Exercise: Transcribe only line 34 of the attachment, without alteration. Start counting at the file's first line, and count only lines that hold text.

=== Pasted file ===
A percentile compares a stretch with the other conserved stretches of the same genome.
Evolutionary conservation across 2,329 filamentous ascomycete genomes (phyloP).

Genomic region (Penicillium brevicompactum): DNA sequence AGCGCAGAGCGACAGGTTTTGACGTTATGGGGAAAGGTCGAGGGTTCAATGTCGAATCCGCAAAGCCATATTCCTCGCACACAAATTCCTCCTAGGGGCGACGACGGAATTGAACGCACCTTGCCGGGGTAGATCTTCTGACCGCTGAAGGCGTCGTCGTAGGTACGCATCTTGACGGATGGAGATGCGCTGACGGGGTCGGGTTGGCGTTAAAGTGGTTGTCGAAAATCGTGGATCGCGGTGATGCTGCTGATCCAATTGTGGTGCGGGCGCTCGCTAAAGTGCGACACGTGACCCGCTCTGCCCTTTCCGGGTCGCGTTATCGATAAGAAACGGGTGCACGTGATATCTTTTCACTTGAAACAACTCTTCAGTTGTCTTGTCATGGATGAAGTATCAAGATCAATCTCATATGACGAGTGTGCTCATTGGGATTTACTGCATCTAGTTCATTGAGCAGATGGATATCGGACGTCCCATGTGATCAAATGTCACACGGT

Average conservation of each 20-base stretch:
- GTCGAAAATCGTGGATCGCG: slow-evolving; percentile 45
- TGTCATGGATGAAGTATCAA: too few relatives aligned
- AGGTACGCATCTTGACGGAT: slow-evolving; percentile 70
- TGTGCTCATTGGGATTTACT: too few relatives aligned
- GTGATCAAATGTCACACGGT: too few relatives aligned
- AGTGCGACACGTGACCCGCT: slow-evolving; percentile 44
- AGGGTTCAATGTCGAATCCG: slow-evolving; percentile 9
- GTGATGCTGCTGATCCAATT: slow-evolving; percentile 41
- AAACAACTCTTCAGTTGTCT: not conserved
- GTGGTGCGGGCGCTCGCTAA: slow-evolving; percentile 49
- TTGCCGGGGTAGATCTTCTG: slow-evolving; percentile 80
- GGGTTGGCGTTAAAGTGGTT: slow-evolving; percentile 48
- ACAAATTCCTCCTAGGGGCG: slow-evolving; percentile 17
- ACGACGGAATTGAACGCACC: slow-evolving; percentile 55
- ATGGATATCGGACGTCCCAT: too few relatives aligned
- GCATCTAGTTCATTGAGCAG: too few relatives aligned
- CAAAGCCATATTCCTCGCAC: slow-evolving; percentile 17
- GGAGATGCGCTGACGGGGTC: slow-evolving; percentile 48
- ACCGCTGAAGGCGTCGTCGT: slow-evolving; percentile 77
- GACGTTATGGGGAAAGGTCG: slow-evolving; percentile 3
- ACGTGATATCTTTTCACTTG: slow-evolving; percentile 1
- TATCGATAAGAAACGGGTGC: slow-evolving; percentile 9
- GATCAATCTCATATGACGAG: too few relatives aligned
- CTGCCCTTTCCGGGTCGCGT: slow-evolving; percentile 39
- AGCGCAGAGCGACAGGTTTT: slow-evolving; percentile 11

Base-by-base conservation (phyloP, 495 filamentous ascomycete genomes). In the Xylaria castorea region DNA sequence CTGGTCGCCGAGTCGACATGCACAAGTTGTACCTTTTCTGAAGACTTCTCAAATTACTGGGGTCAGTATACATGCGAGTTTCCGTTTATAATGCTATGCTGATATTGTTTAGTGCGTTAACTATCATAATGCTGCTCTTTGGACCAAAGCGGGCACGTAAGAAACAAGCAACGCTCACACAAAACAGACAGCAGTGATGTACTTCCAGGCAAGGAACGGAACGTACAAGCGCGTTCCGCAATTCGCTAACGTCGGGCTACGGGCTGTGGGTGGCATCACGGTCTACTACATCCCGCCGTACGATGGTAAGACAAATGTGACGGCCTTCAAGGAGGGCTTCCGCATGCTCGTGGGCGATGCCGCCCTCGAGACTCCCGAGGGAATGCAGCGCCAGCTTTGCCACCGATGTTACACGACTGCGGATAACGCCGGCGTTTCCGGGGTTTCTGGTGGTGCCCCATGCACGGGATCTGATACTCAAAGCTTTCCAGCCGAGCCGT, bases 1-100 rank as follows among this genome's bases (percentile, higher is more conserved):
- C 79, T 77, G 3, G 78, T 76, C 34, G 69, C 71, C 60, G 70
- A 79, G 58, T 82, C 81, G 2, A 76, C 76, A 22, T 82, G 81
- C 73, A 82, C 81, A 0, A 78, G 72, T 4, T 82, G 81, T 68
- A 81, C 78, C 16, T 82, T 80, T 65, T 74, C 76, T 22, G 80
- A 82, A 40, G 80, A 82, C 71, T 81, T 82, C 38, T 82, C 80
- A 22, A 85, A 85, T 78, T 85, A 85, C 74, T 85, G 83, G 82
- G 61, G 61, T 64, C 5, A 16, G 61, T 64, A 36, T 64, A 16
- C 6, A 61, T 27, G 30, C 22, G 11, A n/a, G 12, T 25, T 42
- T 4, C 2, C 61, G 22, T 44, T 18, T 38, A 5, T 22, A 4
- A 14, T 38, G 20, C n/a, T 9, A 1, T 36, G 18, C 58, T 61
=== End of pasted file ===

- A 81, C 78, C 16, T 82, T 80, T 65, T 74, C 76, T 22, G 80